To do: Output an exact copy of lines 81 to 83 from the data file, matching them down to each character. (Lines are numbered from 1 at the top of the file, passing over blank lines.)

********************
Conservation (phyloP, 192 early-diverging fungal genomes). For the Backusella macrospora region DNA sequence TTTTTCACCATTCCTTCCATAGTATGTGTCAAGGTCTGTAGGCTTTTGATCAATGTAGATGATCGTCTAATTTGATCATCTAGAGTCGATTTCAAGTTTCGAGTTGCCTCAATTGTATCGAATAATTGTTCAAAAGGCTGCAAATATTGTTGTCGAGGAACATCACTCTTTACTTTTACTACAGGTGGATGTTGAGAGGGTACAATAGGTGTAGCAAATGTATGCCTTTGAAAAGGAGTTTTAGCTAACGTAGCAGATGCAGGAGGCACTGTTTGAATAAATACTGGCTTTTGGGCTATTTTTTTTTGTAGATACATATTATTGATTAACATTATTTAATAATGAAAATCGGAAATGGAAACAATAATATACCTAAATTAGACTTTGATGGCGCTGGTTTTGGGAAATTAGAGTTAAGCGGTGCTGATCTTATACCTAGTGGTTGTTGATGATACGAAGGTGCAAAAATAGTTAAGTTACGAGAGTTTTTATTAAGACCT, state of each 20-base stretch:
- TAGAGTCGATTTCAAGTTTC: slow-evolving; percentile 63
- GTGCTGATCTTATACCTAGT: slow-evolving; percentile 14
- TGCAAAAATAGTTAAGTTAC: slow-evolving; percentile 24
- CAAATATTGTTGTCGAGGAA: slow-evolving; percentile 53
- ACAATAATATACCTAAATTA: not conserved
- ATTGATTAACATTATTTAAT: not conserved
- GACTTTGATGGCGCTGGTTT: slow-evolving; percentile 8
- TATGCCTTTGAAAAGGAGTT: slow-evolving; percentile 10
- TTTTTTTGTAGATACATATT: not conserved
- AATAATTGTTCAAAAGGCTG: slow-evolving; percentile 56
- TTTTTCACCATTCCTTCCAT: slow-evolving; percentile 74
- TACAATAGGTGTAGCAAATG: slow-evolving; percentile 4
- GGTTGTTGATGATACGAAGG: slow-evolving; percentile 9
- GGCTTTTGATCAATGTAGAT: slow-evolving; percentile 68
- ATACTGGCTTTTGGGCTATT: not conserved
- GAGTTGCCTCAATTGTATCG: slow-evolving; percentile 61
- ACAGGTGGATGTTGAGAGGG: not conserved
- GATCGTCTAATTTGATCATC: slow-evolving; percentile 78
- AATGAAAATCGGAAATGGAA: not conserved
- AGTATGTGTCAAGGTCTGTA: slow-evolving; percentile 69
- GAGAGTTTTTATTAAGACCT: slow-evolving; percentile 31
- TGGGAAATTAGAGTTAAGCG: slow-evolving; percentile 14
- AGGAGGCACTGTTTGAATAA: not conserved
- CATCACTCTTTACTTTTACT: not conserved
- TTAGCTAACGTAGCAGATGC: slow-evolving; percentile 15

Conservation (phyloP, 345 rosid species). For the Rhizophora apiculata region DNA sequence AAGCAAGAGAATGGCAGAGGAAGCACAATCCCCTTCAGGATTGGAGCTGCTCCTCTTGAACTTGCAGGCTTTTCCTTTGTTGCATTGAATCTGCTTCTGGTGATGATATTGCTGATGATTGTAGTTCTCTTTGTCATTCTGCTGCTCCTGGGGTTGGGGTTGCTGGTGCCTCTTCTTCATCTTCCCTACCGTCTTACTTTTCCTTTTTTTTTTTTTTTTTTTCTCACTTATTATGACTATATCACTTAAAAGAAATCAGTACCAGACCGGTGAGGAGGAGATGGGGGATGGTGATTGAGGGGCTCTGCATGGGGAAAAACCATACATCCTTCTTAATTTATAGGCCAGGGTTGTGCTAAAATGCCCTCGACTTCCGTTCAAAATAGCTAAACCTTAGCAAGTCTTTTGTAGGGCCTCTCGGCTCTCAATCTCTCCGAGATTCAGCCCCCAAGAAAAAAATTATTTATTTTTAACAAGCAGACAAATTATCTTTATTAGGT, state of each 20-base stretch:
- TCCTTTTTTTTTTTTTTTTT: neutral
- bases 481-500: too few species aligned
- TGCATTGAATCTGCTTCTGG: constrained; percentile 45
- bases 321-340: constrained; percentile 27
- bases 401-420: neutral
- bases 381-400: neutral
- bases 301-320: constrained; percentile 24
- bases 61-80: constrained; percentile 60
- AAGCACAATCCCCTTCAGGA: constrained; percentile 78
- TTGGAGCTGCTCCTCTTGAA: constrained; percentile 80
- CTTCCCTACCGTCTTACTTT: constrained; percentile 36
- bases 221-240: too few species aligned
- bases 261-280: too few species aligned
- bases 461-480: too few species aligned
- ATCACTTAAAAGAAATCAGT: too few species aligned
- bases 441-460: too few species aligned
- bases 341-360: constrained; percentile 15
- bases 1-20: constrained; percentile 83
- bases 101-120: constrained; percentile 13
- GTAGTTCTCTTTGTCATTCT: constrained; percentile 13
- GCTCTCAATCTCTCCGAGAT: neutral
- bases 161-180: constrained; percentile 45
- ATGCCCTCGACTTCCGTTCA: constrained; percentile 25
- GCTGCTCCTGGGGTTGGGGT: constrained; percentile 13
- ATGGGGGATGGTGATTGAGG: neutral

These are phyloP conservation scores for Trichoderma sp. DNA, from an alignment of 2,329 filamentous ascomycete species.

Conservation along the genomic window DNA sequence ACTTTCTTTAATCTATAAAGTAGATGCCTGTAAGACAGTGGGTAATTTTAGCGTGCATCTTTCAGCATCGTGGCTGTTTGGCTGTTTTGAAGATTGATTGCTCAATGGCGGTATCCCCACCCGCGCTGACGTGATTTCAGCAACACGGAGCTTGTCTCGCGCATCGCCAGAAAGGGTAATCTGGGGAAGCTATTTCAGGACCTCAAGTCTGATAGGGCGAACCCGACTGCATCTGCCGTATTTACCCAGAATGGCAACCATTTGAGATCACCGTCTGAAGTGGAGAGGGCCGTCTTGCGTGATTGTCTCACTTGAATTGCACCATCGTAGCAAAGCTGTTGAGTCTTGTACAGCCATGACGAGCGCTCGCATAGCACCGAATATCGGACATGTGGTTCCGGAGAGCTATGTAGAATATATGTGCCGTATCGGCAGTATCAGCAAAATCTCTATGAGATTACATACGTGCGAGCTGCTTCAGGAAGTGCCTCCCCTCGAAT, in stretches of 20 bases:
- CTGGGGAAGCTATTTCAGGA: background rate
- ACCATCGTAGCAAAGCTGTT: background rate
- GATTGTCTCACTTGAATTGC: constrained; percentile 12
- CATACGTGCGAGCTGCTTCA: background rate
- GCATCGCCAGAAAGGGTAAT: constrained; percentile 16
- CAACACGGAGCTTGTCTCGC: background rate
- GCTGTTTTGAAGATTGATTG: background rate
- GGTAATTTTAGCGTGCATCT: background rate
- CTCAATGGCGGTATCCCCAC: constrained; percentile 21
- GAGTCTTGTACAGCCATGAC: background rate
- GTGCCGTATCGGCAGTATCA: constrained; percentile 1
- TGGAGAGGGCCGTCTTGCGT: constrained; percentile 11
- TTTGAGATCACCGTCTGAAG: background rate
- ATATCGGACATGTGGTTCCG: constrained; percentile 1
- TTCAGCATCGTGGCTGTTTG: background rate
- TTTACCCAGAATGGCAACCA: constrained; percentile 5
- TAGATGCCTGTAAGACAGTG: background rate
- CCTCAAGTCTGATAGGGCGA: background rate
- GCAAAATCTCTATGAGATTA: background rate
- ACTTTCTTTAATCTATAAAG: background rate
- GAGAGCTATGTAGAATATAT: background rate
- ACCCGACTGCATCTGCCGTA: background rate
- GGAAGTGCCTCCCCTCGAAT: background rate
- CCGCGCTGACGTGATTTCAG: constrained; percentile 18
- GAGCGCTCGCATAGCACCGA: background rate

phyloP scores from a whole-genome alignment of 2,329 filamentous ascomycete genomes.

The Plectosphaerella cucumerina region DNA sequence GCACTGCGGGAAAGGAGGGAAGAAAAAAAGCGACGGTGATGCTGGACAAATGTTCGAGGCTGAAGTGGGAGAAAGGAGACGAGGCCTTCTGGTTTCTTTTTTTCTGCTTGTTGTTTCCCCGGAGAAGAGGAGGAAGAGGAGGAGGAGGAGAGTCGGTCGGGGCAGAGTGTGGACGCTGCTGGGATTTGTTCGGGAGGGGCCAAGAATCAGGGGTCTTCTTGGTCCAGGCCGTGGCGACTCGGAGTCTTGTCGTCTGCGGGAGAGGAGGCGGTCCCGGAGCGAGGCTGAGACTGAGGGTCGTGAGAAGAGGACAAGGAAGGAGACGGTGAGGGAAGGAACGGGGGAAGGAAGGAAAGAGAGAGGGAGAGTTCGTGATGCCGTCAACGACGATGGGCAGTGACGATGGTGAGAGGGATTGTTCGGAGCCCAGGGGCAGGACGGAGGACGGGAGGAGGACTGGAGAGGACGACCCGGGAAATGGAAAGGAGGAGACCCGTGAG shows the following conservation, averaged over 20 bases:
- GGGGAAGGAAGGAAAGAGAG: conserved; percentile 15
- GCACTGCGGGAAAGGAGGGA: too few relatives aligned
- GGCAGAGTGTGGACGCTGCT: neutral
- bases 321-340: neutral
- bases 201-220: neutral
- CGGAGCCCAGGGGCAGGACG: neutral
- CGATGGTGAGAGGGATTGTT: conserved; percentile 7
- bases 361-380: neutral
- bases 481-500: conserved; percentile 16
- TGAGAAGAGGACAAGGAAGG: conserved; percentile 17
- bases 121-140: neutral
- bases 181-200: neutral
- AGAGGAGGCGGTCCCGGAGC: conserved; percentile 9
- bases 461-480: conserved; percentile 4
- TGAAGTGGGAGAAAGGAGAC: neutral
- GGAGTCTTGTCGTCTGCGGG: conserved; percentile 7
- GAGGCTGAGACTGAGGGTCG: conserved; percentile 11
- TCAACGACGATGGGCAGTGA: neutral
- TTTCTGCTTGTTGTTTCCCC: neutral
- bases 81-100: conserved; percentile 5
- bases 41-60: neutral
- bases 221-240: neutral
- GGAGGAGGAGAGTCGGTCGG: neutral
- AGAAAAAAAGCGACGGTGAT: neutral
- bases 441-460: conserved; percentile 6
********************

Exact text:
The Plectosphaerella cucumerina region DNA sequence GCACTGCGGGAAAGGAGGGAAGAAAAAAAGCGACGGTGATGCTGGACAAATGTTCGAGGCTGAAGTGGGAGAAAGGAGACGAGGCCTTCTGGTTTCTTTTTTTCTGCTTGTTGTTTCCCCGGAGAAGAGGAGGAAGAGGAGGAGGAGGAGAGTCGGTCGGGGCAGAGTGTGGACGCTGCTGGGATTTGTTCGGGAGGGGCCAAGAATCAGGGGTCTTCTTGGTCCAGGCCGTGGCGACTCGGAGTCTTGTCGTCTGCGGGAGAGGAGGCGGTCCCGGAGCGAGGCTGAGACTGAGGGTCGTGAGAAGAGGACAAGGAAGGAGACGGTGAGGGAAGGAACGGGGGAAGGAAGGAAAGAGAGAGGGAGAGTTCGTGATGCCGTCAACGACGATGGGCAGTGACGATGGTGAGAGGGATTGTTCGGAGCCCAGGGGCAGGACGGAGGACGGGAGGAGGACTGGAGAGGACGACCCGGGAAATGGAAAGGAGGAGACCCGTGAG shows the following conservation, averaged over 20 bases:
- GGGGAAGGAAGGAAAGAGAG: conserved; percentile 15
- GCACTGCGGGAAAGGAGGGA: too few relatives aligned